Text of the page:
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Better than Fiction

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Notes From Your Bookseller

Alexa Martin is the author of The Playbooks Series of sports romance novels. Here, she takes a turn to the book lover in all of us. For shock that a character would think the movie is better than the book, fear not. Drew Young’s heartthrob follows a method of courting we are familiar with—a nice, long list of books to read! Turn the pages and watch things sizzle.

"If you think life is better than fiction, then you haven’t read Alexa Martin’s fiction."—NPR

One of...
Amazon's Best Romances of November
Buzzfeed’s New Romances to Read This Fall
Cosmopolitan's Best Books Coming Out In November
Bustle's Most Anticipated Books of November
Women's Health's Swooniest Romance Novels of 2022

Love isn’t always by the book in this charming romantic comedy about a bookseller discovering how to be the main character in her story.

As a self-proclaimed book hater and a firm believer that the movie is always better, Drew Young didn’t anticipate inheriting her grandma’s bookstore, the Book Nook. She’s in way over her head even before the shop’s resident book club, comprising seven of the naughtiest old ladies ever, begin to do what they do best—meddle.

Bestselling author Jasper Williams is a hopeless romantic. When he meets Drew at his Book Nook signing event, he becomes determined to show her the beauty of reading. He curates a book bucket list in exchange for her help exploring the local Denver scene for his current manuscript. From going river rafting to trying local restaurants, Drew begins to connect with Jasper in a way she only thought happened in fiction.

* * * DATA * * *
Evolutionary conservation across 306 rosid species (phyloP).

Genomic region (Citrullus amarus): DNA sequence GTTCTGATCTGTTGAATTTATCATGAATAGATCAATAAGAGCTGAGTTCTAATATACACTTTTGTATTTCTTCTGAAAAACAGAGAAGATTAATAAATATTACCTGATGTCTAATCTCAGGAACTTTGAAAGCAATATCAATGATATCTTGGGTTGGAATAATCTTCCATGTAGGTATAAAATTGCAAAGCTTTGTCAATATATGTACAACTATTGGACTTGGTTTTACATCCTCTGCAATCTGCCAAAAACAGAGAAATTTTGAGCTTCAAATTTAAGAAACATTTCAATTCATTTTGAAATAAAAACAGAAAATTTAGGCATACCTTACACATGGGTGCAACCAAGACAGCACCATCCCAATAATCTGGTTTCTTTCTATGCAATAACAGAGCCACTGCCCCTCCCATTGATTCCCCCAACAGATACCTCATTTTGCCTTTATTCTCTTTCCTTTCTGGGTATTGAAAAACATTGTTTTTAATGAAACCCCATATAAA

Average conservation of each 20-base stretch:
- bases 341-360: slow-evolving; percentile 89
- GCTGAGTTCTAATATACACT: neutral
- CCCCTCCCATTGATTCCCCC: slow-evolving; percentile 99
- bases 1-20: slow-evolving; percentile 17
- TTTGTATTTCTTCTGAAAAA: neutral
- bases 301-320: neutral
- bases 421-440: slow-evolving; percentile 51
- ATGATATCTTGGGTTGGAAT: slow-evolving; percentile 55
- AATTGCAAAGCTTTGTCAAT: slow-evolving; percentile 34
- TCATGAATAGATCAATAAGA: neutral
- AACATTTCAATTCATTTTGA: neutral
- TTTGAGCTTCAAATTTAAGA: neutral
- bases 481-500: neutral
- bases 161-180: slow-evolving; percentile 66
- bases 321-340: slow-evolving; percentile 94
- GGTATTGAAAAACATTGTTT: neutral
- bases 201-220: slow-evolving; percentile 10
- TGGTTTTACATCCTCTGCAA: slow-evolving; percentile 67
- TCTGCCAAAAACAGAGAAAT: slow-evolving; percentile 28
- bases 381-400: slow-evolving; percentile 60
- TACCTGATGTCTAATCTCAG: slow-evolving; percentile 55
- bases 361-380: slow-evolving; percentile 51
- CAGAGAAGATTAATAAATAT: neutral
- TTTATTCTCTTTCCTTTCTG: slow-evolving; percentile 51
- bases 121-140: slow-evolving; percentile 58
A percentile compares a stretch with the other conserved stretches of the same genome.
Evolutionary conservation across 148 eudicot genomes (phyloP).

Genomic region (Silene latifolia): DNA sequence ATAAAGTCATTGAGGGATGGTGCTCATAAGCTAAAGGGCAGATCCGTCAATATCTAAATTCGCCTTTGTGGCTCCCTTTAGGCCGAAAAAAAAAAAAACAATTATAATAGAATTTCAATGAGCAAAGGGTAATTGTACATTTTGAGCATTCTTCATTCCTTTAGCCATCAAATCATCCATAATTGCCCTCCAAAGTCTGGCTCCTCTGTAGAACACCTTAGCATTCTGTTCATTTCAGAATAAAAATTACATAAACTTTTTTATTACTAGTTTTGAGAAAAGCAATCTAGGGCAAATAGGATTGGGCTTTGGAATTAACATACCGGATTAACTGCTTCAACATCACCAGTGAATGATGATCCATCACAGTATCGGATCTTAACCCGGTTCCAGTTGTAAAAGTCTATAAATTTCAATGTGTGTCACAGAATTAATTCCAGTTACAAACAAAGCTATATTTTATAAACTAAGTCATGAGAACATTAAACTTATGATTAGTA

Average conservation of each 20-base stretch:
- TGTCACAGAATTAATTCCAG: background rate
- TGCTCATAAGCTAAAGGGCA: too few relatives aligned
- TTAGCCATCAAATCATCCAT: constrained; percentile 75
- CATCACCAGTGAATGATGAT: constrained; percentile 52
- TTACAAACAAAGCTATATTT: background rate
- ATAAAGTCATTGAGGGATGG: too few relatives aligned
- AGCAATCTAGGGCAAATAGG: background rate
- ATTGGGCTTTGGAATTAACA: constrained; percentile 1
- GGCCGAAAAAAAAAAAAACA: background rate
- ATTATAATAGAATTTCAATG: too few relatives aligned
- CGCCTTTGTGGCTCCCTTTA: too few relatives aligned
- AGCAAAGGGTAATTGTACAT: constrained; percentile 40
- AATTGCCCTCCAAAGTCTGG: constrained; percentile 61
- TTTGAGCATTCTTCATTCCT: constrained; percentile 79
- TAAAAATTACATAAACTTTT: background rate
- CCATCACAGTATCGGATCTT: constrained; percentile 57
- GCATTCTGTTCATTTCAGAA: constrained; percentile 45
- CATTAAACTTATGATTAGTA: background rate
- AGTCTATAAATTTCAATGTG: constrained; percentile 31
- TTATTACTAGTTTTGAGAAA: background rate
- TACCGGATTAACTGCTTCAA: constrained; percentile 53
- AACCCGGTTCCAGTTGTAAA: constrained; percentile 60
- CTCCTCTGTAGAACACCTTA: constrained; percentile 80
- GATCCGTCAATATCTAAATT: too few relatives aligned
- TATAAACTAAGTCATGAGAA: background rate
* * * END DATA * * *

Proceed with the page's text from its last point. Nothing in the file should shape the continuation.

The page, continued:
When messy family ties jeopardize the future of the Book Nook, Drew is caught between a bookshelf and a hard place. She’s reminded that real life isn’t always big dreams and sweeping romance. But Jasper is the plot twist she never saw coming and he’s writing a happily ever after just for them.

ISBN-13: 9780593337226

Media Type: Paperback

Publisher: Penguin Publishing Group

Publication Date: 11-08-2022

Pages: 336

Product Dimensions: 5.20(w) x 7.90(h) x 1.00(d)

Alexa Martin is a writer and stay-at-home mom.

Read an Excerpt

Chapter 1

I know it's not the politically correct thing to say, but school is most definitely for fools.

Listen, I get it. I won't tell the kids, but I already fell victim to the great con. I was a good student-not full-scholarship good, but solid-went to a decent college, majored in something other than art. And where did it get me?

A high-paying job on Wall Street where I laugh at the peons around me complaining about school debt?

Not even close.

It landed me as the owner of a bookstore I most definitely didn't want to own, pretending to care while this woman drones on and on about the difference between women's fiction and romance. But, you know, good thing I aced that AP Chemistry exam.

"I'm so glad you're able to find something you love here." I pull out one of my many well-rehearsed responses. I hope it will send her on her way so I can do inventory-or pull out my hair-but then she cuts me off and hits me with something no amount of rehearsal could prepare me for.

"And I want you to know . . ." She reaches over and grabs my hand. I fight the urge to yank it back. Physical touch is def not my love language. "I'm just so sorry about Alice, she was always so kind to me."

My fingers curl into hers, my aversion to touch temporarily forgotten as I seek the comfort I have yet to find since my grandma passed away a year ago.

"Thank you." I can't get the two small words out without my voice breaking. Sympathy swims in the woman's eyes the same way I'm sure unshed tears are swimming in mine.

The woman, whose name I don't remember, gives my hand one more gentle squeeze before walking away, off to bury her problems in a book with a happily ever after that's so elusive to actual humans.